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Baron & Others (4 Defective Divorces) [2019] EWFC 26

Sir James Munby upholds the decision of Sir Stephen Brown P in Butler v. Butler, The Queen’s Proctor Intervening [1990] 1 FLR 114 as correct and properly to be followed; where a divorce petition has been issued in breach of section 3(1) MCA 1973, then the petition is null and void and the court has no jurisdiction to entertain it. This defect is not curable by amending the original petition. The court has no power to grant discretionary relief in such circumstances.

The judgment in this case is best considered, and read, alongside that given by Sir James Munby in M v. P, The Queen's Proctor Intervening [2019] EWFC 14. In particular, the reader is advised to read paragraphs 7-19 of that judgment in full before considering this summary. Those paragraphs explain how several defective divorce petitions, and subsequent grants of decree nisi and absolute, came to the attention of the former President.

Unlike the petition considered in M v. P [2019] EWFC 14, Sir James Munby was here concerned with four petitions, all of which had been brought in breach of s.3(1) MCA 1973. In other words, the petitioner in all four cases had brought the petition less than a 12 months after the date of their marriage.

The Law
The matter of petitions brought in breach of s.3(1) MCA 1973 had been previously considered by Sir Stephen Brown P in Butler v. Butler, The Queen's Proctor Intervening [1990] 1 FLR 114. There it was held that:

(1) 'Where a petition has been issued in breach of section 3, it is null and void and the court has no jurisdiction to entertain it; with the consequence that any decree nisi or decree absolute purportedly granted is likewise null and void.

(2) The defect cannot be cured by amendment of the petition.

(3) The court has no power to grant discretionary relief [7].'

Unlike in M v P [2019] EWFC 14, the question here arose as to whether Sir Stephen's decision in Butler was correctly decided, and so to be properly followed or not [8]. If Butler had been correctly decided, then it would be determinative for the defective petitions before the court in this case [4].

Sir James Munby held that Butler v. Butler [1990] 1 FLR 114 was correctly decided, and that he must follow it [8-10]. He held that:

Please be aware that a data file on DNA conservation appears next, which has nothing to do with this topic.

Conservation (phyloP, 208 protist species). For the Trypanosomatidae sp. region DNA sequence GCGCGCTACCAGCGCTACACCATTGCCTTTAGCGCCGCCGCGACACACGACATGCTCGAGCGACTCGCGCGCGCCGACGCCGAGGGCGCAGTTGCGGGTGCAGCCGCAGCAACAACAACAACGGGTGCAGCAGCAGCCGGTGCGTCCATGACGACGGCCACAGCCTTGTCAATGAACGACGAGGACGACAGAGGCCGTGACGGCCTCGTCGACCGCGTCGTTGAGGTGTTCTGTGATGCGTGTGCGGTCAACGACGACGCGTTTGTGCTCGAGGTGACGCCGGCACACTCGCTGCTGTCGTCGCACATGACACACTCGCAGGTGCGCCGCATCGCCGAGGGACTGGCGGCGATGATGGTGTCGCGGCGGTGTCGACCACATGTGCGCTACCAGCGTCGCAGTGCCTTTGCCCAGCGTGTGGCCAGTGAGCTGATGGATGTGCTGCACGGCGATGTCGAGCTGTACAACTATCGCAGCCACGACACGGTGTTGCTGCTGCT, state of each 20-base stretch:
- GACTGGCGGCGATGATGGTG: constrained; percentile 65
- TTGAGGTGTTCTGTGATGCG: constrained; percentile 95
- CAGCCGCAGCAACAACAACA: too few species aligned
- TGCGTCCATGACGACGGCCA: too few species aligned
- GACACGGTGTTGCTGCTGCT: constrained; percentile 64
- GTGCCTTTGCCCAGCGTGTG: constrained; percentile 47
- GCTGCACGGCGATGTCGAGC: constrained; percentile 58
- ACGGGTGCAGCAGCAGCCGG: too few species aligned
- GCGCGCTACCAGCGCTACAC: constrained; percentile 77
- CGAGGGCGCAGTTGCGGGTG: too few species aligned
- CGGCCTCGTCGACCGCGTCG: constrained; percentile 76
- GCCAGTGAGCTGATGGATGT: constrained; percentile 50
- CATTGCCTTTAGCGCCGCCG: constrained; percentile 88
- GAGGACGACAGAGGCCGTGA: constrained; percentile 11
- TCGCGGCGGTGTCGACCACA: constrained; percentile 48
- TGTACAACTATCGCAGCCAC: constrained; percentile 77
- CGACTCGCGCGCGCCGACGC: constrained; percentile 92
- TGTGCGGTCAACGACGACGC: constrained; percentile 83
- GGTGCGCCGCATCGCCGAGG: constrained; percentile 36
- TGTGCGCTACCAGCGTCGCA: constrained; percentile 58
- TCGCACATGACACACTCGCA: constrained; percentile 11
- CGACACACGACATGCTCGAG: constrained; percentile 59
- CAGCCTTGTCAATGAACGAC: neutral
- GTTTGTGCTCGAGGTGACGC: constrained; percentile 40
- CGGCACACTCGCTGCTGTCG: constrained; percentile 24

(1) The judgment in Butler is clear, compellingly articulated, and correct for the reasons given therein;

(2) The conclusion in (1) above is reinforced if one considers the whole jurisprudence in this area, (as analysed by Munby himself in paragraphs 47-103 of M v. P [2019] EWFC 14),

(3) Although Leggatt LJ in Manchanda v. Manchanda [1995] 2 FLR 590 doubted the decision in Batchelor v. Batchelor [1984] FLR 188, he, nor anyone else, has questioned the correctness of the decision in Butler v Butler [1990] 1 FLR 114 [9].

The Petitions
Sir James Munby held that the petitions brought in Campbell-Anderson v. Anderson, Checova v. Ilyas, and Baron v. Baron, had all been brought in breach of s.3 MCA 1973, having been presented less than one year after the marriage. They were all therefore null and void.

In all three cases a new petition had been presented before the Central Family Court. In all three instances Sir James Munby granted Decree Nisi, which had subsequently been made absolute in abridged time under s.1(5) MCA 1973.

Baron v. Baron
In Baron v. Baron, the defective petition had been post-dated, and bore the date one year and one day after the date of the marriage [22]. Once the breach of s.3 MCA 1973 was identified, an order made by DJ Simmonds recorded:

- '…AND UPON the court recording that the Petition issued on 22 June 2015 was issued before the expiry of one year after their marriage and therefore void.

- AND UPON a new petition being issued today.
- …

- The Decree Nisi dated 09.12.2015 and the Decree Absolute dated 23.02.2016 set aside forthwith
- The Petition be re-issued forthwith and service on the Respondent dispensed with.